Needless to say, planting conditions this spring have been fantastic. I talked to several producers toward the end of last week that were either finished with corn planting or planned on finishing over the weekend. One producer in Henderson County told me he finished planting on April 15, one day before he started planting in 2009. What a difference a year makes. Now we cross our fingers that the rain we saw in-season last year makes it's return this season.
In the past, convention has led to the delay of soybean planting until May 1, even if corn planting was completed earlier. A check last week in Daviess county revealed a soil temperature of 68 degrees, a number rarely seen this early in the year (more on Daviess county later). We could talk all day about the advantages of planting soybean early. You generally get more nodes, reduce evaporative water loss, get earlier canopy closure, and increase yield potential overall. Lots of good things, right? While all of the is great, we must also look at the potential negatives of planting early.
These elevated soil temperatures negate one of the major problems normally associated with early planting dates - reduced stand at low soil temperatures. This temperature is well beyond the low end, where cold damage can occur to seeds in the first 24 hours after planting.
As far as air temperatures go, we are beyond our average frost free date for this part of the state. While the extremely late frost dates are still in effect, it typically takes a temperature of 28 degrees or below to damage soybean tissue. I feel pretty confident that we are beyond that point. If it gets down that low again this year, we are all most likely in trouble. To view Kentucky frost free dates, click here.
With reduced stands and low air temperatures being less of an issue, we then turn our attention to some other issues with early planted soybean.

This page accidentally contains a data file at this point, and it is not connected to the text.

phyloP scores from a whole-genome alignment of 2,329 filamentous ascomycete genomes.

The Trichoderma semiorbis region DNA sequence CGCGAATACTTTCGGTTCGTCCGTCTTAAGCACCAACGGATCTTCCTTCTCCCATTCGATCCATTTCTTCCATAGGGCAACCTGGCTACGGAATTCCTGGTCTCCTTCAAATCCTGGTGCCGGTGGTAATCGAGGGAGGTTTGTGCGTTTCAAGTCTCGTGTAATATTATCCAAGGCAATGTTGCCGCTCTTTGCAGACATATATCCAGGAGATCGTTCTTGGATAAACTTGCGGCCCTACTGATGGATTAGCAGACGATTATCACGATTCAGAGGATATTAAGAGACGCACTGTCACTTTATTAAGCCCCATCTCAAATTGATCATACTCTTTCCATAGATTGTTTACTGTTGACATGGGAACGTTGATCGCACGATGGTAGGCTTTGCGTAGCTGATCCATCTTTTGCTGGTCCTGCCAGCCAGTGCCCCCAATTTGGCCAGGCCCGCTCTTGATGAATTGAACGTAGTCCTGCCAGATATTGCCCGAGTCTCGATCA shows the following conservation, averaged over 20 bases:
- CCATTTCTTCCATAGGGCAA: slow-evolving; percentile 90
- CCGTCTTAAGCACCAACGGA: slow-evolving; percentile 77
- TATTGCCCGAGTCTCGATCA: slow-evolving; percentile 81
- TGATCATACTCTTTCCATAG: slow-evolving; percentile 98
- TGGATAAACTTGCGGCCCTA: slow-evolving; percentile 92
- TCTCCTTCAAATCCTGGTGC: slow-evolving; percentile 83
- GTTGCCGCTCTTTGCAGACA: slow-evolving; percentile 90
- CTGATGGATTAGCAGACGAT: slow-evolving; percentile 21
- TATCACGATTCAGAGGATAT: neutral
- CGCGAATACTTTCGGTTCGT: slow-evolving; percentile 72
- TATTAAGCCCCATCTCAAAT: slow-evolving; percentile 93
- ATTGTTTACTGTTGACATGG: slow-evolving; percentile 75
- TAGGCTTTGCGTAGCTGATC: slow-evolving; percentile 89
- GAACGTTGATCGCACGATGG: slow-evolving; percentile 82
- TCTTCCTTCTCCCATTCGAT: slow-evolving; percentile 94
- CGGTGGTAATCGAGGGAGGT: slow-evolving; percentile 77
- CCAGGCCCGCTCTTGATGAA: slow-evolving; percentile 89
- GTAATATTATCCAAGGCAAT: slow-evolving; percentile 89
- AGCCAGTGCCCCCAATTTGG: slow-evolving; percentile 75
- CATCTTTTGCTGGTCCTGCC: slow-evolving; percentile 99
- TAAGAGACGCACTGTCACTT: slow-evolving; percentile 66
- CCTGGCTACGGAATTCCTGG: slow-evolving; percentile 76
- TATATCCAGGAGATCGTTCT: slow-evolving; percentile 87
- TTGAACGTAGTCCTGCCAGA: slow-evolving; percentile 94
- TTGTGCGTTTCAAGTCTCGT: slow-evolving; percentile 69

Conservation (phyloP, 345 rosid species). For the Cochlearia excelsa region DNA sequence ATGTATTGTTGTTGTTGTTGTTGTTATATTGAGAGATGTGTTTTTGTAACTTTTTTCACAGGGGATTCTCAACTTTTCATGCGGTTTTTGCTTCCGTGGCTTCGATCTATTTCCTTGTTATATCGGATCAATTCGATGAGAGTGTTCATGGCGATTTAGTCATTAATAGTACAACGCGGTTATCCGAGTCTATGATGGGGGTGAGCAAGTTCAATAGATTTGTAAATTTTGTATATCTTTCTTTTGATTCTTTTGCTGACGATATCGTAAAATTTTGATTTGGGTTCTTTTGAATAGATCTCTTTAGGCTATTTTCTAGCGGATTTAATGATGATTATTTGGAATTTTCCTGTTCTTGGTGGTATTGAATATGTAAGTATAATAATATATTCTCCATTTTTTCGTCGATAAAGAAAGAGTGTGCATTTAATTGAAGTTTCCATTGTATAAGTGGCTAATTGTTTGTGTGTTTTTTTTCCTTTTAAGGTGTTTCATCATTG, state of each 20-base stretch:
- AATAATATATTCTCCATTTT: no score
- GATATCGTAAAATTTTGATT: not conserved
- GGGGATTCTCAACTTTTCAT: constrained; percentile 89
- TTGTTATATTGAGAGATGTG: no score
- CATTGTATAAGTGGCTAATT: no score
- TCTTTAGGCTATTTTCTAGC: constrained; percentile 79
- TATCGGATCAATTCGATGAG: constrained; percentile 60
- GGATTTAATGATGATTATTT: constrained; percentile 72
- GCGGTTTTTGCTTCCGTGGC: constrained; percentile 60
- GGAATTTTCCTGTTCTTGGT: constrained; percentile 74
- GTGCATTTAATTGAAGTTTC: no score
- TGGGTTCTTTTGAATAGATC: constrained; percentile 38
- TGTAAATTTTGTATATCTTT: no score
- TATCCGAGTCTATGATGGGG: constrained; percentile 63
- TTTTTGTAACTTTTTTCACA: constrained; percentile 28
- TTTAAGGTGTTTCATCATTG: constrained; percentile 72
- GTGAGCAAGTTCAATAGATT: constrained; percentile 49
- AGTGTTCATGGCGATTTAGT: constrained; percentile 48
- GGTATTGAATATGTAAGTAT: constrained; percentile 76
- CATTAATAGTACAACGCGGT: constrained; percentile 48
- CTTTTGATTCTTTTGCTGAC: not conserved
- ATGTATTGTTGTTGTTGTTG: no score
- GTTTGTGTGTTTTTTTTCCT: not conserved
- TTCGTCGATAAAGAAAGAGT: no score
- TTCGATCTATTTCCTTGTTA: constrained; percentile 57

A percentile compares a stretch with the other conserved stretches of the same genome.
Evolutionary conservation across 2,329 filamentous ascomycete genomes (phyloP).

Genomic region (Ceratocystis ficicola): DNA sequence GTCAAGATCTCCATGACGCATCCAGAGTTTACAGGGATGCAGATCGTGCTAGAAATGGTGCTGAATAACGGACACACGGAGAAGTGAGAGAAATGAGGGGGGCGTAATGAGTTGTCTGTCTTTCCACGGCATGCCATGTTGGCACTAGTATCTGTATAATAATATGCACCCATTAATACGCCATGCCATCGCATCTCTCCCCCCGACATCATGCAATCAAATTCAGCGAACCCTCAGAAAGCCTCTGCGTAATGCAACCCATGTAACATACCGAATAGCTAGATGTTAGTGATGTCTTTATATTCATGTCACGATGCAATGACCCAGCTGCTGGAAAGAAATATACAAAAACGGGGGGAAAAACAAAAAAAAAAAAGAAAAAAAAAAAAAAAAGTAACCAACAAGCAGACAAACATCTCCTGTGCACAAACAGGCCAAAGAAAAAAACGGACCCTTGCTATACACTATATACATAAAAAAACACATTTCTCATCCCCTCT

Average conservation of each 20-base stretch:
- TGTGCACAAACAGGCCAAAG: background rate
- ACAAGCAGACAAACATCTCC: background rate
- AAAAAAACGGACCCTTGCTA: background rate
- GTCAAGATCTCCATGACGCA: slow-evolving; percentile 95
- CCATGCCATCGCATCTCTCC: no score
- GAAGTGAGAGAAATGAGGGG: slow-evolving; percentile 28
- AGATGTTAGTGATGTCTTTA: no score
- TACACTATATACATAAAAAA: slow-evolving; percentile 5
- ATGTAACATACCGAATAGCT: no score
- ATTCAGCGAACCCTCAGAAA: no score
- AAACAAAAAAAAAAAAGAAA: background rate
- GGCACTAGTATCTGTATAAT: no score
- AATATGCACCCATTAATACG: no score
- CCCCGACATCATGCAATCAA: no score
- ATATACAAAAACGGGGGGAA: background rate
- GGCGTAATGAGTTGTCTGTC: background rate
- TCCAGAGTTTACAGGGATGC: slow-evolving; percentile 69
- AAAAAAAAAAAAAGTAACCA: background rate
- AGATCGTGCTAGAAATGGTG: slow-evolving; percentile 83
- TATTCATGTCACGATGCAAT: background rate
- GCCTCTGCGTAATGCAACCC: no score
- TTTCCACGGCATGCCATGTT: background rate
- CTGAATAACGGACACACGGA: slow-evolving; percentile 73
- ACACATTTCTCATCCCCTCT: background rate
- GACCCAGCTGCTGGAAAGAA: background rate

*Bean leaf beetles - This insect pest is more common in early planted soybean. Their feeding on unifoliates and early trifoliates must be monitored, as this not only causes plant injury but also may lead to Bean Pod Mottle Virus (BPMV). Insect levels must be monitored and insecticide applied if deemed necessary to combat these insects.
*Sudden Death Syndrome (SDS) - This disease is normally associated with early planting because early planting is normally associated with cool, wet soils. While this is not the case this year, we should still take some precaution, as earlier infection will lead to more severe symptoms later in the year. The best plant of attack for SDS is to plant resistant varieties. This hasn't been a trait that producers have considered extremely important in the past, but is one that should be, and is, getting more recognition.
*Photoperiod effects - While this is an extreme, it may be worth a mention since we are already on the subject. If the plants do emerge in April, there may be some effect of the shorter photoperiod associated with this time of year, compared to those beans emerging in early-mid May. These shorter periods could lead to soybean plants flowering extremely early, thereby shortening the reproductive period, an obvious detriment to yield potential.
I fully expect at least two of our SoyMVP fields to go in this week. Again, this is a huge contrast from 2009, when our first field went in on June 3. That's what this program is designed for though; actual field production and the issues that producers see every year. We saw one extreme last year, and are at the other end this year. I'm looking forward to it.